undocumented, have no verifiable means of proving their true 
identities. This means that if this program were enacted, these 
millions of illegal aliens would be able to go to an immigration 
office, assume any identity they found convenient and receive official 
identity documents from our government. It would be a simple matter for 
a terrorist or criminal, to walk into such an office, provide a false 
name to the over-worked bureaucrat at USCIS who will probably be given 
only a minute or two at most to interview each applicant. The terrorist 
would then receive a guest-worker identity document in that new 
identity that would permit him to circumvent the various terrorist 
watch lists or so called, ``No fly'' lists and thereby embed himself in 
our country and gain access to what are supposed to be secure venues. 
Undoubtedly, these identity documents will become the most valued 
breeder document enabling the bearer to receive driver's licenses, 
credit cards, Social Security numbers and even library cards in a false 
name, completing the process of creating new false identities at grave 
risk to national security, at a time that the citizens of our country 
have witnessed an erosion of many of the freedoms we have come to take 
for granted.
    I have heard the President often state that if our nation allowed 
aliens who simply wanted to work, to do so, that law enforcement could 
then focus on the terrorists. I have to respectfully disagree with this 
optimistic but extremely naive assessment. Awhile back, Robert S. 
Mueller, the Director of the FBI testified before the Senate 
Intelligence Committee about his concerns about so-called ``sleeper'' 
agents. As you know, a sleeper agent is a terrorist, spy or enemy 
combatant, who one way or the other succeeds in gaining entry into our 
country awaiting instructions to carry out a terrorist attack or other 
hostile act against our country. While awaiting his instructions, such 
individuals do whatever they have to do in order to not call attention 
to themselves. Many, as we have seen, get a low-profile job such as 
driving an ice cream truck or a taxi cab, work at a used car lot or 
attend school. Often the job they take provides them with the mobility 
to move freely among us as they conduct clandestine meetings, 
surveillance or other preparatory functions for the day they are called 
into action. A few days before a terrorist carries out an attack he is, 
in fact, likely to hide in plain sight by going to his job.
    If our government makes it that much easier for a terrorist to 
legally get a job under an assumed identity, then Al Qaeda should give 
the people in our government who make this possible, the ``MVP Award.'' 
When we see commercials on television or ads in the newspapers for 
various goods or services, the ad usually concludes with a disclaimer 
by the provider of that product or service that details the potential 
negative impact that the product may have on the consumer. With all of 
the high-pressure sales pitches we have been bombarded with by members 
of the United States Senate in attempting to sell their bill, S. 2611, 
they have neglected to provide a disclaimer, so I will do it for them.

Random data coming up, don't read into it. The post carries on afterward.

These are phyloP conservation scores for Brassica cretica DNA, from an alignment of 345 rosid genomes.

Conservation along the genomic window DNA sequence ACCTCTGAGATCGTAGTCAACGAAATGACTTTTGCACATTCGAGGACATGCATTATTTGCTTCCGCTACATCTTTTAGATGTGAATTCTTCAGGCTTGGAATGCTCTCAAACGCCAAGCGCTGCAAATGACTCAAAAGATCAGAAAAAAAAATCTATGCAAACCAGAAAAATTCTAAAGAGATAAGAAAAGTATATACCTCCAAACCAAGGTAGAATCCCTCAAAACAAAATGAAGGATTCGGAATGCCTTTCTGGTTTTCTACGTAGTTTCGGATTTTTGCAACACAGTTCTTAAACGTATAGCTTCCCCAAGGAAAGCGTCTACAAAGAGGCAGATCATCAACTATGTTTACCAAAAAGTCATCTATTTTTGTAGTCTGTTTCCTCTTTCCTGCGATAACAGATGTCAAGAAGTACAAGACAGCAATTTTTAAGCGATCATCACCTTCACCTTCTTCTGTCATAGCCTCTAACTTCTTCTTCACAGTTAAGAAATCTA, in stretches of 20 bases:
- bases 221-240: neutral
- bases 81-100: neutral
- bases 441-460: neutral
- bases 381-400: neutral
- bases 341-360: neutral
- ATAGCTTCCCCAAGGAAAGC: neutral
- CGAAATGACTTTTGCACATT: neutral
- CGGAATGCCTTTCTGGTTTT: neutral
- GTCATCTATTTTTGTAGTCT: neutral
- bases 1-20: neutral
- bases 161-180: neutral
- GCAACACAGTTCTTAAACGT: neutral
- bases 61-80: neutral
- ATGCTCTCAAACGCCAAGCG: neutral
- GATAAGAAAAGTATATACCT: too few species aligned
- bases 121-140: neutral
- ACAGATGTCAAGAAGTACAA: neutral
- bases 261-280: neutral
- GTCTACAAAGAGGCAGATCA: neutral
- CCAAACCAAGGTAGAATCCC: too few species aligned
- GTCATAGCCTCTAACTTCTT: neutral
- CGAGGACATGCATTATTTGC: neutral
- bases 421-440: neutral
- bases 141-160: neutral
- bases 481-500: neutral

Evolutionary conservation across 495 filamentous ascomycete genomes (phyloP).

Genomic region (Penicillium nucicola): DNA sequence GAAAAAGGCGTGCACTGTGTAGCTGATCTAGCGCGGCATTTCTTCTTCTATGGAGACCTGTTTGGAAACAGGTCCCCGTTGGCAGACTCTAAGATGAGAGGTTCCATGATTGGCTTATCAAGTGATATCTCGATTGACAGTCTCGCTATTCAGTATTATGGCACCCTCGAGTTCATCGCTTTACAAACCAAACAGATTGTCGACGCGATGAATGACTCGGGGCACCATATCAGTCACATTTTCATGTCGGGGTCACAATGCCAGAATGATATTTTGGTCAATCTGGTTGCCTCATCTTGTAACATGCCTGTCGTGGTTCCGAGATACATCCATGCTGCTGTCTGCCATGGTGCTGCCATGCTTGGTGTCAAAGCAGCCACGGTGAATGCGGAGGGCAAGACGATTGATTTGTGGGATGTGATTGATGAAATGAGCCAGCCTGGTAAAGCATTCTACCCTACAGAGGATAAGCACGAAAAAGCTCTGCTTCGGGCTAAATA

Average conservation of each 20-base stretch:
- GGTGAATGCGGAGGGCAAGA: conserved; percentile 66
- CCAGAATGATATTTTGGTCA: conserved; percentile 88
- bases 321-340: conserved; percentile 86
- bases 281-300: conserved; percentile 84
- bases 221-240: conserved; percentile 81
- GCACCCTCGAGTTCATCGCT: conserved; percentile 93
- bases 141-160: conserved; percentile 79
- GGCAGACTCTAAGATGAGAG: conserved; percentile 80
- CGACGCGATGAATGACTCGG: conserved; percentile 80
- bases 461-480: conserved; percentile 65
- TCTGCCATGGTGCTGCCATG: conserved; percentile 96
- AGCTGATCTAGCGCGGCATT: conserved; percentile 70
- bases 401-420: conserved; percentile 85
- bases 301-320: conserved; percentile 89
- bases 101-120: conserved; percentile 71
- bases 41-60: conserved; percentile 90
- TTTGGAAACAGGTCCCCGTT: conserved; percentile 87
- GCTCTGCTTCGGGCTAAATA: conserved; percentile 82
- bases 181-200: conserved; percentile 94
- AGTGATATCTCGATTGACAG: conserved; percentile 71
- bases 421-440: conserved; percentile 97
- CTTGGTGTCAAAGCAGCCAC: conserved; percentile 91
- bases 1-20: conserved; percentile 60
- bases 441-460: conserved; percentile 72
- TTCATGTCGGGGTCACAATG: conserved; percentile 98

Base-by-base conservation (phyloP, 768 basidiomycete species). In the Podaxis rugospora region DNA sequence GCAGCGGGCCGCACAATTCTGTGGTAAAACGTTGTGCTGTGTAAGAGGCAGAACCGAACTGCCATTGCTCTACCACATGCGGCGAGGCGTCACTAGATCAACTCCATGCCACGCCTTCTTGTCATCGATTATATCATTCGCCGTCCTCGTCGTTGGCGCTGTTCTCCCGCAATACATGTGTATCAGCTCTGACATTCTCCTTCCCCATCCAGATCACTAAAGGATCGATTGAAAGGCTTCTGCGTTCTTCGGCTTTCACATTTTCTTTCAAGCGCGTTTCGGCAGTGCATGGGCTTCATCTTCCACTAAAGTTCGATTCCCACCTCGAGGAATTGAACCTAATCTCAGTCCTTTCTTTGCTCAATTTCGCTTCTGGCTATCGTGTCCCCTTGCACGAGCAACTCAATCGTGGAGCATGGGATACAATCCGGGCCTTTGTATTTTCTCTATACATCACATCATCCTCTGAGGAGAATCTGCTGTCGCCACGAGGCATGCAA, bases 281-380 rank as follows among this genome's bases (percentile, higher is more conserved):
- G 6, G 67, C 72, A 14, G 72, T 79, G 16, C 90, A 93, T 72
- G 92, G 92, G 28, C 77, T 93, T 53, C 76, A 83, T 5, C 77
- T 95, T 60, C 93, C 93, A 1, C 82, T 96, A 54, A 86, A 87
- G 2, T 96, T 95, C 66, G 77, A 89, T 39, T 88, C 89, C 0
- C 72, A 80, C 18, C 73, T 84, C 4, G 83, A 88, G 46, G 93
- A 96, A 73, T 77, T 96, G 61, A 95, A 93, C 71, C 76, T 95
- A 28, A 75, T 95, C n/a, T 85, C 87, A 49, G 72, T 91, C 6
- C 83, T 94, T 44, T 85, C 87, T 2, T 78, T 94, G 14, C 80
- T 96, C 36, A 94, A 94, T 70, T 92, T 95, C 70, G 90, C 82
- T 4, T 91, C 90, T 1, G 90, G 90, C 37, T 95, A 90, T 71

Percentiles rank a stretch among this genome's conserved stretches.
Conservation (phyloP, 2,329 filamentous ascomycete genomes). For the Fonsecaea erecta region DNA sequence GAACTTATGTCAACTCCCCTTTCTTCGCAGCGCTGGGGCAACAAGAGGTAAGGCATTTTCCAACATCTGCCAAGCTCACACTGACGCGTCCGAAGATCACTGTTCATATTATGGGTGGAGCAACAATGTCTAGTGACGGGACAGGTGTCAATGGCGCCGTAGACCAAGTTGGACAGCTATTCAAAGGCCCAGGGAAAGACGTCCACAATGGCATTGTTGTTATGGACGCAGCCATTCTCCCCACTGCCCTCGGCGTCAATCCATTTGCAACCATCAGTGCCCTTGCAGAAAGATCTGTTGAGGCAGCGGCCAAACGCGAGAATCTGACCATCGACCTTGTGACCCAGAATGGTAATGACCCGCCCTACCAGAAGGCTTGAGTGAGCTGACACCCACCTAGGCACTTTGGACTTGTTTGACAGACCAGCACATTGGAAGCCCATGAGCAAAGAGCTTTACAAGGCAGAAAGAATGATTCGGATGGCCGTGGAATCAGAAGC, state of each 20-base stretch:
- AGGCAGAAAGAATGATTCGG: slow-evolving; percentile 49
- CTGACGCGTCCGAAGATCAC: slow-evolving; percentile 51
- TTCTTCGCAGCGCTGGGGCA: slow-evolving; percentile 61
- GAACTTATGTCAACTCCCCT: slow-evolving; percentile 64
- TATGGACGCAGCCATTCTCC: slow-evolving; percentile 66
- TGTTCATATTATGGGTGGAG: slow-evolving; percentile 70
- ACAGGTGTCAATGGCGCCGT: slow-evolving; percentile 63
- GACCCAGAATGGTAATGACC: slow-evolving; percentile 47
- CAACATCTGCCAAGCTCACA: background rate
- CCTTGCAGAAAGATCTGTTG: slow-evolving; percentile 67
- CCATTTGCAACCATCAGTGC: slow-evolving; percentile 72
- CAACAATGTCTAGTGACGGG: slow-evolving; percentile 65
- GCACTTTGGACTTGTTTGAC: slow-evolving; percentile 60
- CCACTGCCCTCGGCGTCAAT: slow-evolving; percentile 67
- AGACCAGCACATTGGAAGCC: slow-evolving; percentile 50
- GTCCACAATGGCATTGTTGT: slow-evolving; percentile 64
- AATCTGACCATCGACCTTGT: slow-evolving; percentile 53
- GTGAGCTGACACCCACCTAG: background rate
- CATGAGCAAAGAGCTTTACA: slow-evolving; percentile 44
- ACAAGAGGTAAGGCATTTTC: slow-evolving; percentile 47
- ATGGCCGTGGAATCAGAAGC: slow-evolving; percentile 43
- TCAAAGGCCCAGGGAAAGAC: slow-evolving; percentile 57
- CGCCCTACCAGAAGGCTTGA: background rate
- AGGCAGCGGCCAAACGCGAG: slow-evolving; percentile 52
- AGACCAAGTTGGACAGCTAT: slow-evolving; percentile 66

If we provide illegal aliens with guest worker amnesty that 
differentiates how we treat aliens based on how long they have been 
here, it will be virtually impossible to make certain that this, along 
with all of the other provisions, will have integrity, just as it will 
be impossible to make certain that many more illegal aliens don't run 
our borders, stow away on ships or gain entry through ports of entry, 
claiming that they have been here for the 5 years that would virtually 
provide them with the ``keys to the kingdom.'' There would be no way to 
force these millions of illegal aliens to leave our country because we 
cannot enforce their departure today. The guest worker amnesty program 
will undoubtedly entice ever increasing numbers of illegal aliens to 
head for our country because this program will convince people 
throughout the world that in the United States, not only will you be 
permitted to break the law and get away with it, we are willing to 
reward you for breaking the law by even providing you with Social 
Security benefits if you commit identity theft and work, or claim to 
have worked, under someone else's Social Security number, even as law 
enforcement agencies across our nation are increasingly turning to 
asset forfeiture strategies to combat a wide variety of crimes on the 
city, state and federal level. Moreover, there is no door that can be 
shut, so there is no way to keep millions of more illegal aliens from 
gaining access to our country. The confidentiality provisions would 
also hobble efforts by law enforcement officials to make certain that 
criminal and terrorist aliens have their applications properly 
scrutinized. The avalanche of applications will further erode any 
effort to restore integrity to the benefits system meaning that fraud 
will become even more attractive to criminal and terrorist aliens, 
further encouraging more of them to seek to enter the United States and 
making it easier for them to game the system to enable them to embed 
themselves within our country and hide in plain sight. As it is, each 
year the director of USCIS and his subordinates promise to reduce the 
backlog of pending applications for a wide variety of immigration 
benefits including the granting of resident alien status and the 
conferring of United States citizenship upon aliens. It is common 
knowledge that there is an inverse proportion between quantity and